How Was Studying in Australia During Covid19?
The onset of the Covid19 pandemic did not only greatly affect us in the way of massive job losses, emptied supermarket shelves and mandatory distancing. The educational sector was just as much affected, with the forced closure of schools.
Many students around the world have experienced considerable stress in the sudden uncertainty of their future. International student numbers and educational funds have been tittering at dangerously low levels since lockdowns began in 2020.
In answer to the crisis, schools have had to adapt to new modes of learning within only a few weeks, requiring massive adjustments from teachers, students and parents alike. The traditional model of teaching in a classroom was soon replaced with virtual learning to continue education while maintaining social distancing.
Some of the most major effects of virtual learning have been:
- reduced one-to-one engagement with teachers
- difficulty in ascertaining engagement levels of students
- restricted ability to monitor individual student progress
- increased level of oversight required from parents and carers (particularly for younger children)
- increased social isolation and reduced ability to support student wellbeing
- interruption to learning support for those children with additional needs
- differential levels of access to technology, including internet and devices, to support learning.
Many students in Australia reflected on how they are coping with feeling overwhelmed and frustrated as they adapt to the new normal. Classes moving online, monotonous routines, being homebound and feeling isolated from fellow students or other people have led to feelings of anxiety and struggles with self-regulation. Still many others have expressed difficulties in studying while having to deal with pandemic issues like grim world updates, panic-buying and threatened personal and family security.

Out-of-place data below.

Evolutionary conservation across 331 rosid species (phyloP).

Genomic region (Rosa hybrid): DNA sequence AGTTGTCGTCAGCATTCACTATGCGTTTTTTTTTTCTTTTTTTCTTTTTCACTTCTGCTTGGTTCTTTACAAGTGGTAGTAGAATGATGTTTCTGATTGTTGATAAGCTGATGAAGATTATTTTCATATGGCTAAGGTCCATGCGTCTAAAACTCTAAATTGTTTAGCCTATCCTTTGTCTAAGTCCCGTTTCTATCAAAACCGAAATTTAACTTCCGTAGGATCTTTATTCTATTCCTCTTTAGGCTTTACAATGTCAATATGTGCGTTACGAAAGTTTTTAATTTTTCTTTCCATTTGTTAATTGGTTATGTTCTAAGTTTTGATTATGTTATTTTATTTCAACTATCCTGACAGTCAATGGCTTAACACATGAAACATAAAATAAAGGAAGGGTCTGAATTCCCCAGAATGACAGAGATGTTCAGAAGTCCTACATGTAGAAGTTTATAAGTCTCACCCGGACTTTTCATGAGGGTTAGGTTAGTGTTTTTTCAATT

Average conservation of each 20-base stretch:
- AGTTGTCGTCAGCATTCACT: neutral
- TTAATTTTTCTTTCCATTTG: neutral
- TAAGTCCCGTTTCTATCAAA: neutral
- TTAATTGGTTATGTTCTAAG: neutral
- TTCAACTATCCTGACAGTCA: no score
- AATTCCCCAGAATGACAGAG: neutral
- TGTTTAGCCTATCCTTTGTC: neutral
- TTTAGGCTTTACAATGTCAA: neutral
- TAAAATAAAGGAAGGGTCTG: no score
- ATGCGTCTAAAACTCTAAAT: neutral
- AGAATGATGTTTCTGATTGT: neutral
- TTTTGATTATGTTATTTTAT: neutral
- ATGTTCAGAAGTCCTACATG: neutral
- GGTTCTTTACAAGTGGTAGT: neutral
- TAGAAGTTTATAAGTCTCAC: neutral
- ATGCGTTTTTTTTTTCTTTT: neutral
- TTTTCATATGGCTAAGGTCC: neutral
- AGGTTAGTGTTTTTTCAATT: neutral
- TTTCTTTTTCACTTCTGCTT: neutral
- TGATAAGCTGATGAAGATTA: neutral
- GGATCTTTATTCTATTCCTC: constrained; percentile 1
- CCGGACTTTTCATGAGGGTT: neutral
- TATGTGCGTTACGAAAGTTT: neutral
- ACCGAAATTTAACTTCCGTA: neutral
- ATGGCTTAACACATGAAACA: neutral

Yet as the world has moved forward in the New Normal and the new (remote) modes of learning, there have also been some positive effects to the experience. Many teachers have quickly upskilled and adjusted to technology like never before. One education Minister even called for permanent changes to the school systems after witnessing the results of remote learning: Overall, students were performing better. Students who had been previously disengaged or distracted in classrooms became more focused online, and high-ability students acquired more freedom to learn at their own pace.
Thus, it may be concluded that although many challenges and difficulties were faced at the onset regarding drastic changes in students’ mode of learning, thankfully, educational institutions, teachers, students and parents saw these challenges successfully through, in the essential pursuit of continued education… and the forced changes and adaptations made amidst a pandemic crisis were not without benefits.
For enquiries on ETEA’s course offerings, contact us. Browse through our website as well for more information on our credentials as one of the leading Registered Training Organisations in Australia. We highly support the education of both our domestic and international students, and provide them with flexible modes of learning wherever possible, to suit the current needs of these times.